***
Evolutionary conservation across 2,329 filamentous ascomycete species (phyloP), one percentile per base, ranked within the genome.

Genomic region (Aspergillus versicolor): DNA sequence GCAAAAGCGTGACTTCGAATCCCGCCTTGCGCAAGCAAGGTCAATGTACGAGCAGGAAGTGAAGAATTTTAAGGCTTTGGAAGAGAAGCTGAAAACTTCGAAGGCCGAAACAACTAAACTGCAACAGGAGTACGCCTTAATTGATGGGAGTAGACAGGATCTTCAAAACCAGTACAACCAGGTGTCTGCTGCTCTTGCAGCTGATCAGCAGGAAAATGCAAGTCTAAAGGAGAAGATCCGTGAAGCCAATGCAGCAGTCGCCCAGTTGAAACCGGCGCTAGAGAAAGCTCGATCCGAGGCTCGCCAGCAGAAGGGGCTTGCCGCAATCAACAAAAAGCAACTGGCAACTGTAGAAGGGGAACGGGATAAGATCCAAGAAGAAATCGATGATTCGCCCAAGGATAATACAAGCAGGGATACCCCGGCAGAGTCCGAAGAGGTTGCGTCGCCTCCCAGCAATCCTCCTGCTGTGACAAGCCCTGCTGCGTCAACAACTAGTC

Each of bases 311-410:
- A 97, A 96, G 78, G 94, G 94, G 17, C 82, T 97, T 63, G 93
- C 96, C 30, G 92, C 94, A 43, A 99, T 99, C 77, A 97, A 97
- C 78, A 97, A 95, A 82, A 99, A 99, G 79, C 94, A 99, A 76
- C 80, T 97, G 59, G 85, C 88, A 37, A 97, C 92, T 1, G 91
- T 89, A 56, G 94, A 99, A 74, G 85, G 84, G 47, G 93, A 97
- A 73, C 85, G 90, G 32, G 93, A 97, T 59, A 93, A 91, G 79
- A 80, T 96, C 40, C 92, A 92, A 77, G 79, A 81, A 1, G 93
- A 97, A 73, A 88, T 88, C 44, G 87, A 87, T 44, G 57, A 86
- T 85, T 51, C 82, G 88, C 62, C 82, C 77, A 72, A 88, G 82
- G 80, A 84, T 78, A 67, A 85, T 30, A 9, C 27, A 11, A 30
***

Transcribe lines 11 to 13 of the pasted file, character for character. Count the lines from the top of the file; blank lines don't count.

- A 97, A 73, A 88, T 88, C 44, G 87, A 87, T 44, G 57, A 86
- T 85, T 51, C 82, G 88, C 62, C 82, C 77, A 72, A 88, G 82
- G 80, A 84, T 78, A 67, A 85, T 30, A 9, C 27, A 11, A 30